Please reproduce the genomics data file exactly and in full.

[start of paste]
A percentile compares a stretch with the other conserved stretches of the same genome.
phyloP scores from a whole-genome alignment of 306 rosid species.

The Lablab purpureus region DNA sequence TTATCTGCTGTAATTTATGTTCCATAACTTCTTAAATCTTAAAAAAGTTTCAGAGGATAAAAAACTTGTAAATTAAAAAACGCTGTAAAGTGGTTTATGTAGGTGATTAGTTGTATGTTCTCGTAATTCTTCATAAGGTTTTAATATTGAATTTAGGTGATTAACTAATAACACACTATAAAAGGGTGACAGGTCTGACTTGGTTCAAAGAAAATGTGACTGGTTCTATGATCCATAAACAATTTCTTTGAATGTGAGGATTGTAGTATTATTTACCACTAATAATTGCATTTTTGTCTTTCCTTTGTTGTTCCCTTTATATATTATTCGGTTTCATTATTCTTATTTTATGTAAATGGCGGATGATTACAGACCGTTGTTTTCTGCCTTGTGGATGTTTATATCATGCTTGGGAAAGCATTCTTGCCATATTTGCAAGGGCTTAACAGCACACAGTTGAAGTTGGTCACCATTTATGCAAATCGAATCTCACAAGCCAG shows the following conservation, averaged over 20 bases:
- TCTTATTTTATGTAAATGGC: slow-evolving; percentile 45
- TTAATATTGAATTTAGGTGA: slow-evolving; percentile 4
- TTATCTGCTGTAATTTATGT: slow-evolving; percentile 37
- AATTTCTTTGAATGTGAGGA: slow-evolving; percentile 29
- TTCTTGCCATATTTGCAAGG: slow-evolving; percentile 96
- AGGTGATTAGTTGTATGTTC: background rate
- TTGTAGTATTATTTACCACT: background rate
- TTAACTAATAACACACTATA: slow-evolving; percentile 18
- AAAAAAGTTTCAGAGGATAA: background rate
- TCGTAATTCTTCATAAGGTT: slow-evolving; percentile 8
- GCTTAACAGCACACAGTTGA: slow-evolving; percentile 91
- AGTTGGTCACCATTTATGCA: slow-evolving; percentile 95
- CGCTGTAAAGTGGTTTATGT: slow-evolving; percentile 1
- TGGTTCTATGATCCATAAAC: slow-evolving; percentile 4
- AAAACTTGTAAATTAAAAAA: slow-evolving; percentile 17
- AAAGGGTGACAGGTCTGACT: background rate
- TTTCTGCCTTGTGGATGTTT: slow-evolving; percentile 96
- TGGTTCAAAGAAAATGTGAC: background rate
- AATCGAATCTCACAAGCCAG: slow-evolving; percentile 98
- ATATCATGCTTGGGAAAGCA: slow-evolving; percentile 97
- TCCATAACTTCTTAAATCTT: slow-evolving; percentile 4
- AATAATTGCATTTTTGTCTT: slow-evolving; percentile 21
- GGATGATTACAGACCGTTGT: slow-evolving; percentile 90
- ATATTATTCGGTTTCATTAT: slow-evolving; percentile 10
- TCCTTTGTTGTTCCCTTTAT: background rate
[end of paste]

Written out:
A percentile compares a stretch with the other conserved stretches of the same genome.
phyloP scores from a whole-genome alignment of 306 rosid species.

The Lablab purpureus region DNA sequence TTATCTGCTGTAATTTATGTTCCATAACTTCTTAAATCTTAAAAAAGTTTCAGAGGATAAAAAACTTGTAAATTAAAAAACGCTGTAAAGTGGTTTATGTAGGTGATTAGTTGTATGTTCTCGTAATTCTTCATAAGGTTTTAATATTGAATTTAGGTGATTAACTAATAACACACTATAAAAGGGTGACAGGTCTGACTTGGTTCAAAGAAAATGTGACTGGTTCTATGATCCATAAACAATTTCTTTGAATGTGAGGATTGTAGTATTATTTACCACTAATAATTGCATTTTTGTCTTTCCTTTGTTGTTCCCTTTATATATTATTCGGTTTCATTATTCTTATTTTATGTAAATGGCGGATGATTACAGACCGTTGTTTTCTGCCTTGTGGATGTTTATATCATGCTTGGGAAAGCATTCTTGCCATATTTGCAAGGGCTTAACAGCACACAGTTGAAGTTGGTCACCATTTATGCAAATCGAATCTCACAAGCCAG shows the following conservation, averaged over 20 bases:
- TCTTATTTTATGTAAATGGC: slow-evolving; percentile 45
- TTAATATTGAATTTAGGTGA: slow-evolving; percentile 4
- TTATCTGCTGTAATTTATGT: slow-evolving; percentile 37
- AATTTCTTTGAATGTGAGGA: slow-evolving; percentile 29
- TTCTTGCCATATTTGCAAGG: slow-evolving; percentile 96
- AGGTGATTAGTTGTATGTTC: background rate
- TTGTAGTATTATTTACCACT: background rate
- TTAACTAATAACACACTATA: slow-evolving; percentile 18
- AAAAAAGTTTCAGAGGATAA: background rate
- TCGTAATTCTTCATAAGGTT: slow-evolving; percentile 8
- GCTTAACAGCACACAGTTGA: slow-evolving; percentile 91
- AGTTGGTCACCATTTATGCA: slow-evolving; percentile 95
- CGCTGTAAAGTGGTTTATGT: slow-evolving; percentile 1
- TGGTTCTATGATCCATAAAC: slow-evolving; percentile 4
- AAAACTTGTAAATTAAAAAA: slow-evolving; percentile 17
- AAAGGGTGACAGGTCTGACT: background rate
- TTTCTGCCTTGTGGATGTTT: slow-evolving; percentile 96
- TGGTTCAAAGAAAATGTGAC: background rate
- AATCGAATCTCACAAGCCAG: slow-evolving; percentile 98
- ATATCATGCTTGGGAAAGCA: slow-evolving; percentile 97
- TCCATAACTTCTTAAATCTT: slow-evolving; percentile 4
- AATAATTGCATTTTTGTCTT: slow-evolving; percentile 21
- GGATGATTACAGACCGTTGT: slow-evolving; percentile 90
- ATATTATTCGGTTTCATTAT: slow-evolving; percentile 10
- TCCTTTGTTGTTCCCTTTAT: background rate